This quick and easy grilled skirt steak is steeped overnight in a sangria-inspired honey marinade that infuses it with loads of flavor.
It’s warming up here in San Francisco and that means I’m firing up the grill! I’m lucky to live in San Francisco, a city with a fairly temperate climate, so I can basically grill all year long. But something about warmer weather makes me want to get out of the kitchen and cook outdoors. When the weather gets nice, I find myself making double cheeseburgers, Korean BBQ chicken wings and, of course skirt steak with my all-purpose steak rub and chimichurri recipe.
But recently I decided to mix it up a bit and make this sangria-inspired marinated skirt steak. It’s just barely adapted from the cookbook Big Love Cooking by Joey Campanaro and Theresa Gambacorta (<- affiliate link). It’s a super easy recipe with the marinade lending tons of flavor to the steak. I often serve it with my crispy oven roasted potato wedges and green beans with thyme, shallots and pistachios or a big salad and dinner is done is less than an hour. Perfect for a weeknight meal.
How do you make this marinated skirt steak?
Making the marinade for this skirt steak requires minimal prep work. Slice up some shallots, coarsely chop some garlic and slice some oranges (I opted for blood oranges but regular Valencia or navel oranges work just as well).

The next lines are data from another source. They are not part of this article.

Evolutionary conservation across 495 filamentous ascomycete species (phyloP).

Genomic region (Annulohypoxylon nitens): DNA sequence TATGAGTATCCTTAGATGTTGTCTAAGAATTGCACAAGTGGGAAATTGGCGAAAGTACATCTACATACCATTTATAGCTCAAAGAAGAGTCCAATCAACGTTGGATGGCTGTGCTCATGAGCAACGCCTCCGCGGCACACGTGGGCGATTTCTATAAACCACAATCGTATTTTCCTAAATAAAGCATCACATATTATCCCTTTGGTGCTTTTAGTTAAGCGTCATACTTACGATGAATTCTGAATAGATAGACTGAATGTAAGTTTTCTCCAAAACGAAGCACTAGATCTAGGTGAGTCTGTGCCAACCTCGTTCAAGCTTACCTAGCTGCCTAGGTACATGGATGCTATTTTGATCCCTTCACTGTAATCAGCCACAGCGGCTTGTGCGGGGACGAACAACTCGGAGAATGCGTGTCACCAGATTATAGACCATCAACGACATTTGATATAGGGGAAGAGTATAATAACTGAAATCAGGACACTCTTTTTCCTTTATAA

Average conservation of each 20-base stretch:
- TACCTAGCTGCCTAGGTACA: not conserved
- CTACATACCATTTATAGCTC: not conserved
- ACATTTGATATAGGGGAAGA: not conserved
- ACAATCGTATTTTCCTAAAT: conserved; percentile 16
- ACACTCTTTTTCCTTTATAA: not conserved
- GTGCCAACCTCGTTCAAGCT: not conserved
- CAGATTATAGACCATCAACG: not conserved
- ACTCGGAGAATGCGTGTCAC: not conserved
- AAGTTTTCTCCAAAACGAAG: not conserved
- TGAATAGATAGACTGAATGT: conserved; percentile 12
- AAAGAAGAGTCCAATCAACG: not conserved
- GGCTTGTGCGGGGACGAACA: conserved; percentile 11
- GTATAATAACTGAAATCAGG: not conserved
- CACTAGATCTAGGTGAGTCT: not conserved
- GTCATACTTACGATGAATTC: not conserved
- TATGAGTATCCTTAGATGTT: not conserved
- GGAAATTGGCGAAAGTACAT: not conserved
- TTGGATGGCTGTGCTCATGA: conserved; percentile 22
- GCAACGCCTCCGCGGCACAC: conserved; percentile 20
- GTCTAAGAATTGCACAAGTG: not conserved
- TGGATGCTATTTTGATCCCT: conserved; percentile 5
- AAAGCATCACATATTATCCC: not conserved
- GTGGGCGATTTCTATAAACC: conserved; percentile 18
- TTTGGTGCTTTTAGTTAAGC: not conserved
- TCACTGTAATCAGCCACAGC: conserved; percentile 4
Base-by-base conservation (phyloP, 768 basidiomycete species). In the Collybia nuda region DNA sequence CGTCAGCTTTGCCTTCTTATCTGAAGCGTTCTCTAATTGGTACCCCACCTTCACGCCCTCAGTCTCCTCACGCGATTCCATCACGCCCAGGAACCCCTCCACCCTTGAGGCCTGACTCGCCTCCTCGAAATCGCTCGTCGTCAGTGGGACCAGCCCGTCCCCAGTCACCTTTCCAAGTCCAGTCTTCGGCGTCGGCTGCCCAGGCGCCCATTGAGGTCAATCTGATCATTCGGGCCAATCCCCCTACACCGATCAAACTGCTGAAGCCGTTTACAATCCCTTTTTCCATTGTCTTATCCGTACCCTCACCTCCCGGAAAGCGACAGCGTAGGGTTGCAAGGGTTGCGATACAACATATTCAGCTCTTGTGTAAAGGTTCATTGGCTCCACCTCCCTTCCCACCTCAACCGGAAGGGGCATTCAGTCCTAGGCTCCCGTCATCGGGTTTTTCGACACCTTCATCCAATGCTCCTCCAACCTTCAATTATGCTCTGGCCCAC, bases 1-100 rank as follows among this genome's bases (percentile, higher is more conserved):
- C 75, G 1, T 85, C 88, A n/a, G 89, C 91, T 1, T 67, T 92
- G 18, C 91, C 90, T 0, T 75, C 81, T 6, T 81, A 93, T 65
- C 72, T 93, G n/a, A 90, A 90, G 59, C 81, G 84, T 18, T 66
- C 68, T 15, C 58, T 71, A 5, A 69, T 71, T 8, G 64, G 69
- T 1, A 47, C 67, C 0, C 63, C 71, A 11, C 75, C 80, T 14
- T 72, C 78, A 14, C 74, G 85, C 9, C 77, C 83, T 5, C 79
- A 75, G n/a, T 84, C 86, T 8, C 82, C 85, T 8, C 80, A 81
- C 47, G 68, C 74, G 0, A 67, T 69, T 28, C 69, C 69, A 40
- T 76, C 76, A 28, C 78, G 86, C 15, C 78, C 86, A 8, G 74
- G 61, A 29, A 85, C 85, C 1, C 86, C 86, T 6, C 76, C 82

Add them to some red wine, honey, and a few sprigs of fresh thyme.
Then place the skirt steak in a large ziplock bag, pour the marinade over it, and let it sit in the fridge to do its work overnight. Grill for a couple of minutes per side and dinner is done!
What is skirt steak?
Skirt steak is a long piece of beef that is located inside the chest and abdominal cavity of the cow. There’s an inside and outside skirt steak but the most common skirt steak that you find at grocery stores is the outside skirt steak, which is transversus abdominis muscle of the cow. The inside skirt steak, which is the muscle that moves the diaphragm, usually ends up in commercial kitchens.
Because the skirt steak is close to internal organs like the liver, it has more robust flavor, almost offal like. But don’t worry. It doesn’t taste like liver! It just has more meaty “beef-iness” to it.
It’s can be a tough piece of meat, but because it’s thin, it cooks and grills fast and it soaks up marinades well. It also has fat in-between the muscle strands, which keep it from drying out when grilling. I recommend cooking the skirt steak to a medium rare, as anything more done will lead to a dry and tough piece of meat.